When an individual, business or other entity runs into financial distress the first inclination is often to find ways to reduce expenses. Unfortunately for many, the means they choose to reduce their expenses is by failing to file or pay taxes. While this option may seemingly offer short-term relief, it is rarely advantageous in the long run. Typically a decision like this will create new tax problems due to a tax audit or exacerbate already existing tax compliance issues.
While some attempt to justify their failure to comply with their US tax obligations, in many instances these explanations are unconvincing or may result in unintended consequences or other collateral problems. The belief that that, “The IRS won’t go after me because they are only worried about people with more money and assets than I do” is not only inaccurate, it may also be interpreted to indicate a willful disregard for tax obligations.
The Brager Tax Law Group can analyze your tax problems and can provide reliable advice to correct your compliance issues. To arrange for a private consultation, call our tax attorneys at (800) 380-TAX LITIGATOR today.The IRS has contacted me about missing tax returns. What should I do?
If the IRS has contacted you about missing tax returns, you may already be in a difficult situation. If you did file the taxes, paid your full obligation, and can provide the IRS with documentation, then it is likely that your problem can be corrected relatively quickly. However, if you failed to file taxes for one or more of the years that the IRS investigator is inquiring into, the situation is fraught with legal and financial peril.
If you state that you did file the taxes when you know that you did not, you have, at minimum, provided false information regarding a tax return. However, the catch is if you admit to failing to file your taxes to the IRS agent, you have then admitted to a violation of the IRS Tax Code. Thus, it would appear that regardless of the answer you provide, you can expect additional tax problems that could include a prison sentence as well as significant fines and penalties beyond the tax which is owed.
An experienced tax law attorney can provide advice which may permit additional time to develop a legal strategy to resolve your tax problems. In this instance, it would generally be considered acceptable and prudent to tell the IRS agent that you would be willing to discuss the matter, but based on the seriousness of the matter you must first have the opportunity to review your records. The IRS is typically willing to grant an extension of 60 to 90 days. This time can be used to analyze your financial records and tax information, and to prepare an appropriate legal strategy going forward.What consequences can I face for a failure-to-file taxes?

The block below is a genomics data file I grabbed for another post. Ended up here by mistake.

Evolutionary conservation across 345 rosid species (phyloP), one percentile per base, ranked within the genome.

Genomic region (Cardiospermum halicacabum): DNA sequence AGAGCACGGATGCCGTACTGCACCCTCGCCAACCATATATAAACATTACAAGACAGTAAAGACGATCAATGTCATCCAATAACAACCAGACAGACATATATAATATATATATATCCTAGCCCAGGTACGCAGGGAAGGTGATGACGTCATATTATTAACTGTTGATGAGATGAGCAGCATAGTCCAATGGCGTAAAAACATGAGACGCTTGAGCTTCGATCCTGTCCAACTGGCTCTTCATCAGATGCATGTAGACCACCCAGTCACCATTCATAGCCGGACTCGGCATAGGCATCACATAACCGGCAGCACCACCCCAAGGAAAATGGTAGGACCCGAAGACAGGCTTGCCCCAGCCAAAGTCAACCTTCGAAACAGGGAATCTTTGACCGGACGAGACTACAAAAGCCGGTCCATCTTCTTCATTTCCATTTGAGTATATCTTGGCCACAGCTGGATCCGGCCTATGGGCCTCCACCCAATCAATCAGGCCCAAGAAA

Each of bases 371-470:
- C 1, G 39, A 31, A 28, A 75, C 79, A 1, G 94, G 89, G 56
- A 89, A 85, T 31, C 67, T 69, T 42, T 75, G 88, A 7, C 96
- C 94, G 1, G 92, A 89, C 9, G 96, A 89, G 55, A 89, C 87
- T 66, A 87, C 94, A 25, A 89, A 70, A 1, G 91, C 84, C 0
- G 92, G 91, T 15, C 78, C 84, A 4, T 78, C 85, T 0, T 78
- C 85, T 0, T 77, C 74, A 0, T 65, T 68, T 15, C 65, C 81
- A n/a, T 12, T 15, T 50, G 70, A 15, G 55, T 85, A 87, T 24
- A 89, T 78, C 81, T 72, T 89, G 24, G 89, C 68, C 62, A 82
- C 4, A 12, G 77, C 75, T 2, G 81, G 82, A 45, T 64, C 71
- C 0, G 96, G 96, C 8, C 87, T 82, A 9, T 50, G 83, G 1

26 USC §7203 provides that an individual’s failure to file a tax return is a misdemeanor punishable by up to 1 year of imprisonment and, in addition to the tax owed, additional fines and penalties. However, under 26 USC §7203 the IRS must show that the failure-to-file was willful. For IRS purposes, willful behavior is typically defined as an act or acts which constitute a “voluntary, intentional violation of a known legal duty.” It is important to note that willful blindness, where an individual takes steps to avoid learning his or her obligations, is not a justifiable defense for a failure-to-file penalty.
Where conduct is more egregious, civil or criminal tax fraud may be charged. Civil tax fraud is set forth under 26 USC § 6663, while criminal tax fraud is set forth under 26 USC §7201. For civil tax fraud charges, consequences can include a significant penalty. If it is determined that, “any portion of an underpayment is attributable to fraud, the entire underpayment shall be treated as attributable to fraud.” This means that, unless the taxpayer can prove that certain portions of the non-payment or underpayment were not due to fraud, the fraud penalty will apply to the full amount. The penalty will add to the tax, “75 percent of the portion of the underpayment.”The voluntary disclosure program can offer US taxpayers a solution to unfiled taxes
The voluntary disclosure programs established by the IRS may offer a non-compliant taxpayer a way to correct tax problems. However, if you are already under investigation, you do not qualify for programs of this type. Therefore, it can be advantageous to get out in front of tax problems before some or all of your legal solutions have been foreclosed merely due to a lack of diligence.
Consult with an experienced tax lawyer before speaking to IRS agents or taking action on your tax issues. To discuss your concerns with one of the Brager Tax Law Group’s experienced Beverly Hills tax attorneys. Call us at (800) 380-TAX LITIGATOR or contact us online today.
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